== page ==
By Charles Astbury 

North Bridgewater Road -barnThis story happened in the late 1940s. I’m some ten years old, born on a Bridgewater, side hill, one horse farm which could no longer support a family. My father worked on a nearby operating dairy farm and also worked our smaller farm to feed his six children. As the older child I had full run of all land within a mile or so of our farm. I led my next two younger brothers on many adventures. I learned early not to ask permission to go or do any thing, because if I did not ask I would not be told, not to do it Quite the brat as I heard years later. Our Hudson hill area had several interesting rock ledge formations, some with shear drops of ten to fifteen to the ground. We enjoyed climbing and exploring these “Cliffs,” as we called them. Alone one day I discovered a small cave in these cliffs about six feet deep, four feet wide and three foot high. Way to the back of the cave, partly covered with old leaves I noticed what appeared to be a old wooden box. On my knees I entered the cave and carefully pulled the box to the front of the cave. The wood box was unpainted but I could see faded red lettering on this about eighteen long by a foot wide and maybe seven inches high dusty old box. Some letters were mostly gone but I could see some Os, MS,and Ts and upon turning the box around, a few more faded letters. Using, what little spelling ability I had, ……… It could spell dynamite! I could not pry the nailed top, off the box; But I was some excited with my find. Pushing the box way to the back of the cave, I quickly threw leaves and sticks over my find and decided to return someday with a nail hammer to get the top off that box.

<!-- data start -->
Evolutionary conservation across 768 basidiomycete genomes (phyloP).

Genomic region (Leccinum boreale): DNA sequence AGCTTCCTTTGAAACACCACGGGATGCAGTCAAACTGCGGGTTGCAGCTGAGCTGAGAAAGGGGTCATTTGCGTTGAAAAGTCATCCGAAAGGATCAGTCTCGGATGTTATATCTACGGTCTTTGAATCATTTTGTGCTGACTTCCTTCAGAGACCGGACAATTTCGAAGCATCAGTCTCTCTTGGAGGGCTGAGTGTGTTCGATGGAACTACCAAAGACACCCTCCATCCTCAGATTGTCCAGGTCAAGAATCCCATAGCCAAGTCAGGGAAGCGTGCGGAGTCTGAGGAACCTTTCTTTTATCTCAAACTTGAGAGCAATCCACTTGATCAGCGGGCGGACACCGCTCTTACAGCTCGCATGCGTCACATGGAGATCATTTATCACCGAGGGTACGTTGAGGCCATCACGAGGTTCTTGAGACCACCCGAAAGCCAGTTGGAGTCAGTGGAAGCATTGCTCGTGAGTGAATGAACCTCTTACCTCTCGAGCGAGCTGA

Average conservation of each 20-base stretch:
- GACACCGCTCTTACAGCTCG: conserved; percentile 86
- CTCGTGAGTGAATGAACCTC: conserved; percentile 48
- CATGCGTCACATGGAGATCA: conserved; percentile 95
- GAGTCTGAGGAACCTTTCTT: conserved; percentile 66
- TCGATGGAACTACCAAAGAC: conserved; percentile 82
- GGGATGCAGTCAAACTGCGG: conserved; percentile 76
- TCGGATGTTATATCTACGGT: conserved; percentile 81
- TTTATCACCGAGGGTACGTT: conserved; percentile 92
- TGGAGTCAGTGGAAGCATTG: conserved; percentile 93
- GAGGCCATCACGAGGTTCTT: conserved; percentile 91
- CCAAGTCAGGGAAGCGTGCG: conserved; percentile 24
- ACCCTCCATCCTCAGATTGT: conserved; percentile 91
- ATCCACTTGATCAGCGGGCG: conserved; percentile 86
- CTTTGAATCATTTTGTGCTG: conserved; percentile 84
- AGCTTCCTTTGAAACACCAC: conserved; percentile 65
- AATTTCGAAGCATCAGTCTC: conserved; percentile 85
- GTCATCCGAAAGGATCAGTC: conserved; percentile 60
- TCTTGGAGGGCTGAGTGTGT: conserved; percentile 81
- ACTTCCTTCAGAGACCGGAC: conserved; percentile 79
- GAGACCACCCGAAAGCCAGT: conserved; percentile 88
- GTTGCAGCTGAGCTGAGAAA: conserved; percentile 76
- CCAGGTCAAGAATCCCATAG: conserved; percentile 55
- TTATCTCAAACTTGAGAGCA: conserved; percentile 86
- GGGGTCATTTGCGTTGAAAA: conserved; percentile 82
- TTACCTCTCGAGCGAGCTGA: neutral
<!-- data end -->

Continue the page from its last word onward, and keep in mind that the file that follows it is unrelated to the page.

Weeks later my parents and the younger children were going to Woodstock with neighbors. I was instructed to watch the two younger boys and stay near home. I instructed the boys to play in the yard and that I would have a surprise for them in a while. Fetching a nail hammer I made my way to the cave in the cliffs. I wasted little time opening that old box, inside I found just what I expected. Dynamite! I quickly counted eight red sticks of dynamite. Deciding to take only four sticks home with me I nailed the box top back on, carefully pushed the box to the back of the cave and added dried leaves and headed home. Back home two boys were not excited about the surprise I showed them, they thought the dynamite was not real; just toys, But from my excitement they soon knew it was for real. We found a old rusty damaged metal pan in the barn, just what was needed to set over a stick of dynamite. Asking the older brother to fetch matches from the kitchen, I carefully peeled loose a few inches of cardboard loose from one end of the stick of dynamite and placed the stick under the metal pan in the roadway. Telling the boys to get behind the large maple tree, I touched a match to the unraveled end of the dynamite. I quickly joined the boys behind the maple tree. Peeking out I could see smoke, I could hear hissing and more hissing, more smoke then nothing. Telling the boys to wait because maybe would yet explode ……… nope. Finding a long stick I carefully lifted the pan. Nothing but some white ashes and a few dead ants. Well, we tried two more sticks with the same results; The boys were laughing and yelling at me to take the toys back and get the real thing; But they stayed out of my reach. Okay, one stick of dynamite left, I decided to unwrap more of the outside covering and not cover the stick of dynamite without the pan. Unwrapping about six inches of the covering, we placed the last stick in the middle of the road, near the big red bam; with the old pan tossed toward the barn I again asked the boys to move out of the danger zone. They again taunted me about real toys. Lighting the match I touched the torn end of the dynamite and slowly moved off. I heard the hiss and then a different sound, I turned around just in time to see the dynamite take off and quickly fly the short distance to the wide open big barn doors and land in the dry hay scattered about the barn floor. Quickly all three of us ran in and successfully stomped out the spreading flames. We were very lucky! We carefully gathered up all the scorched hay and removed it a good distance from the barn. I then threatened my brothers as to what might happen if they told anyone about the dynamite or the fire in the barn. As far as I know they never told. Much later I learned that to explode dynamite it required a tiny exploding cap, much like a gun shell has.